Container ship charter markets have entered the year on a strong footing with rates firming across the board.

Long-term charters remain the order of the day and a dearth of vessels coming open in 2022 is forcing lines to fix several months ahead of delivery in order to secure tonnage.

Liner operators Zim, Hapag-Lloyd and Maersk have been busy locking into a number of high-paying, longer-term periods.

Zim has bagged a number of vessels in the traditional panamax sizes or below.

The Israeli carrier has secured the 4,308-teu Bermuda (built 2010) from Navios Shipmanagement for 46 to 50 months at $42,000 per day, said European brokers. Delivery is slated for between March and April.

The fixtures come as Zim continues to expand its services in Asia using smaller vessels.

On Monday, the carrier announced the launch of a new service linking North China, South Korea and Australia that will deploy seven 1,350-teu vessels.

Zim also has recently fixed a number of smaller vessels for longer periods.

These include the 1,700-teu Ophelia (built 2018), taken for three years at $35,000 per day, and the 966-teu Contship Pep (built 2006), fixed for two years at $22,000 per day.

Hapag-Lloyd snares duo

Lines seeking larger boxships are having to pay increasingly firm rates for vessels that will not be delivered until later this year.

Germany’s Hapag-Lloyd has been linked to a pair of large post-panamaxes as well as the fixtures of four 1,700-teu vessels.

The 4,178-teu Amalthea (built 2009) has been forward fixed to Hapag-Lloyd at a firm rate for five years of $39,000 per day, according to brokers.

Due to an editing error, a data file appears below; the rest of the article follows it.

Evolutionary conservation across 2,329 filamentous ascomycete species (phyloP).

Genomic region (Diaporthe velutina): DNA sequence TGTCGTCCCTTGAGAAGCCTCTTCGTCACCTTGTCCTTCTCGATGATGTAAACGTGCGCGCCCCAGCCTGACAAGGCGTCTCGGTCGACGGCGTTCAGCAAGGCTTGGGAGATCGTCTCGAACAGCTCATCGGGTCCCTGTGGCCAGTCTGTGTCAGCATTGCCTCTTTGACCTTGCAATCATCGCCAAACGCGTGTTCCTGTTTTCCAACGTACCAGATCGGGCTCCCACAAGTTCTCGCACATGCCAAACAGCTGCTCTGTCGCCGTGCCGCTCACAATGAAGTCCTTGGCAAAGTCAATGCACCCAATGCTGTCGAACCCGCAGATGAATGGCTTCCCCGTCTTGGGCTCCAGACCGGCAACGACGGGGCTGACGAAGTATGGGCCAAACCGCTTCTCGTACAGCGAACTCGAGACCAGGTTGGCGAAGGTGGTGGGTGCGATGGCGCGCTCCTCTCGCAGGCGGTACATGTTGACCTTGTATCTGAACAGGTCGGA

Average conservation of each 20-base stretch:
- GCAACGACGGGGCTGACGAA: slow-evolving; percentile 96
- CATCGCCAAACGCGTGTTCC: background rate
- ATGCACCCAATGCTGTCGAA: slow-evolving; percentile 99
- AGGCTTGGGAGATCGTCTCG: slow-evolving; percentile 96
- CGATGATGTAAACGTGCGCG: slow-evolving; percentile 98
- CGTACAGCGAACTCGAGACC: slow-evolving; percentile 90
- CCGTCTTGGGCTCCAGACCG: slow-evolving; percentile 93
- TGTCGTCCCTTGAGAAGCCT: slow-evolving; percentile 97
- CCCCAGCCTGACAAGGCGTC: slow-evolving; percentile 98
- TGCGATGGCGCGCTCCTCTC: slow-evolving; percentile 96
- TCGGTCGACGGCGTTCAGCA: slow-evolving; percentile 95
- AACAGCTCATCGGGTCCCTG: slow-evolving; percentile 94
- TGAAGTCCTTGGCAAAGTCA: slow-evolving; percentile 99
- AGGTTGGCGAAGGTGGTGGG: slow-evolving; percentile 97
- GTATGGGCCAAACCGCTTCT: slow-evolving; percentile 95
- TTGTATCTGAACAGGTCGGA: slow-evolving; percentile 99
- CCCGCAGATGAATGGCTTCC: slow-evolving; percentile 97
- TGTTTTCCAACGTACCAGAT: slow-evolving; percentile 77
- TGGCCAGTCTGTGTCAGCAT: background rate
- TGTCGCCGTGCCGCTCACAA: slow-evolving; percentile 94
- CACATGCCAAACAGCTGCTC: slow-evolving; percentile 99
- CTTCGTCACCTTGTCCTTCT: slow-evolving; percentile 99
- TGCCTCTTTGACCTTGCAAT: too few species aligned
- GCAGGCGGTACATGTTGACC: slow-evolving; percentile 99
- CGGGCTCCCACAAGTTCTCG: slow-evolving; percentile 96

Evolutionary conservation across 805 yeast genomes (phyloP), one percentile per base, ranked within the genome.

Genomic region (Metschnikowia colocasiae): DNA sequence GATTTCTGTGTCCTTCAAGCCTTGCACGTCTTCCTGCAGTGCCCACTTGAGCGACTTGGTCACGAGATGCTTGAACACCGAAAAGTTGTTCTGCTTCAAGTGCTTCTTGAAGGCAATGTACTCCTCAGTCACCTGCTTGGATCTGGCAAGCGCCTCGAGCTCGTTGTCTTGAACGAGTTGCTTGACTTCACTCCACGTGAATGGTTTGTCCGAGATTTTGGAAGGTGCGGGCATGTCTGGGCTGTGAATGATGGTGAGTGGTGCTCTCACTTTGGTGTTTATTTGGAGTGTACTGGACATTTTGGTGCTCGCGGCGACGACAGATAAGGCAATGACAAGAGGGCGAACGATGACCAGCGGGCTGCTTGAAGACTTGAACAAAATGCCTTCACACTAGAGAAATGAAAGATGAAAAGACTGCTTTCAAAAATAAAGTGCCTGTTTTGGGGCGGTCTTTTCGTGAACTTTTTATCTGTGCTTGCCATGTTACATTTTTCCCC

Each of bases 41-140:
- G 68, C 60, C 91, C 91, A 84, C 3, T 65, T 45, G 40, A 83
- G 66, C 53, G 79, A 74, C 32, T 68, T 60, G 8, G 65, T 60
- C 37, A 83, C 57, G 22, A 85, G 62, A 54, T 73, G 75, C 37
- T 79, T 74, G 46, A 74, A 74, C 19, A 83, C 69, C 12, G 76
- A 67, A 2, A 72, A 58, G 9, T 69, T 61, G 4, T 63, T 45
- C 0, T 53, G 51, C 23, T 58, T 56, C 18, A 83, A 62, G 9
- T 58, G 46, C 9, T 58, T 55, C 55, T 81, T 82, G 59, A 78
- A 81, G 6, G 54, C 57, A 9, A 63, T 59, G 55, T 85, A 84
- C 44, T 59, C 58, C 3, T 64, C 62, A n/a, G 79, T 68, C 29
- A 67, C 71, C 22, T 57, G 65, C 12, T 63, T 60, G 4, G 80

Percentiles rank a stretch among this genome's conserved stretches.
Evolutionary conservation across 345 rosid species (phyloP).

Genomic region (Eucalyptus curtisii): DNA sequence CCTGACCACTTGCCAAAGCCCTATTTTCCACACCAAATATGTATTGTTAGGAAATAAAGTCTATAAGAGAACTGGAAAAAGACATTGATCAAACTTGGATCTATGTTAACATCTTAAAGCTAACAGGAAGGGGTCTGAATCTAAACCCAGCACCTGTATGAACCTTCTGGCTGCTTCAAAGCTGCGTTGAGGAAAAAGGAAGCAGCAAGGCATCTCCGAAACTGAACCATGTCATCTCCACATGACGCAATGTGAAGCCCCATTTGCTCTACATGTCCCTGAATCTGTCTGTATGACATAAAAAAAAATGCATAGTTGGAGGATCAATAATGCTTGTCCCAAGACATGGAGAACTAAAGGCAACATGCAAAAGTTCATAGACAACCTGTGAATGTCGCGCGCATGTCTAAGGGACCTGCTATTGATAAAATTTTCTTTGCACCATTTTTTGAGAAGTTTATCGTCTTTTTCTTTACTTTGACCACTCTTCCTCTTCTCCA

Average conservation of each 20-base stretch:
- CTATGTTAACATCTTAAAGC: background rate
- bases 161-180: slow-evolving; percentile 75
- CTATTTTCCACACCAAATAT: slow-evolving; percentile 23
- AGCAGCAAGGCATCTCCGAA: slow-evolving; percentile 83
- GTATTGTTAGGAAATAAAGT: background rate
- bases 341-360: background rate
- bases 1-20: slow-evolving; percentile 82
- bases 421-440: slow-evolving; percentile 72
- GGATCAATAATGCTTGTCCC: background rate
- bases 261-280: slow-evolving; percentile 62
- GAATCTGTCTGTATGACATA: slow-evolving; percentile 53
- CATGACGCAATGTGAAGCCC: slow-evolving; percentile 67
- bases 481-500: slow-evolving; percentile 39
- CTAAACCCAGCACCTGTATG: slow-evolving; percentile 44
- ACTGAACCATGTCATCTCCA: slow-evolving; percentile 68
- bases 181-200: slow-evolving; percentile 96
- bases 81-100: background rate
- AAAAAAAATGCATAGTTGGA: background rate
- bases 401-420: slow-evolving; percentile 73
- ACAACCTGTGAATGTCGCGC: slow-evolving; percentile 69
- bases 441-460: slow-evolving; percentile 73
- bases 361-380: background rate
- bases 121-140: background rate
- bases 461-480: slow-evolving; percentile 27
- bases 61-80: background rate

Delivery of the Peter Dohle-controlled vessels will be in June and July.

Braemar ACM Shipbroking suggests the rate could prove extremely attractive in the coming weeks as levels could climb further given the extremely tight supply situation in 2022.

Hapag-Lloyd is also understood to have secured the 5,466-teu Wide India (built 2015).

The Danaos Shipping-controlled vessel is reported fixed for three years at $55,000 per day, according to two European brokers.

Delivery of the wide-beam ship is scheduled for October and November this year.

Hapag-Lloyd, led by chief executive Rolf Habben Jansen, is taking more large container ships on period charters. Photo: Hapag-Lloyd

In December, the Hamburg-based company took the 8,845-teu RDO Semarang (built 2007) and 6,541-teu RDO Conception (built 2006) on five-year charters.

Brokers said there are fewer of the high-paying, short-term fixtures that emerged in 2021 involving relatively unknown charterers.

One exception is the 2,496-teu Groton (built 2002), which is reported fixed for six months to Singapore-based Transfar Logistics at $75,000 per day. However, the rate pales with the $140,000 per day that its Greek owner Conbulk Shipmanagement obtained for a short-term fixture in August last year.

Maersk fixes feeder vessels

With few larger boxships available for charter, most activity involves smaller feeder-sized vessels, brokers said.

Danish giant Maersk has fixed the last four boxships belonging to Oslo-based tonnage provider SinOceanic Shipping.

The vessels are the 2,546-teu Sealand Manzanillo, Sealand Los Angeles, Sealand Philadelphia (all built 2008) and Sealand Balboa (built 2009).

The ships have been fixed for a relatively short period of up to 18 months at a strong rate of $45,000 per day, brokers said.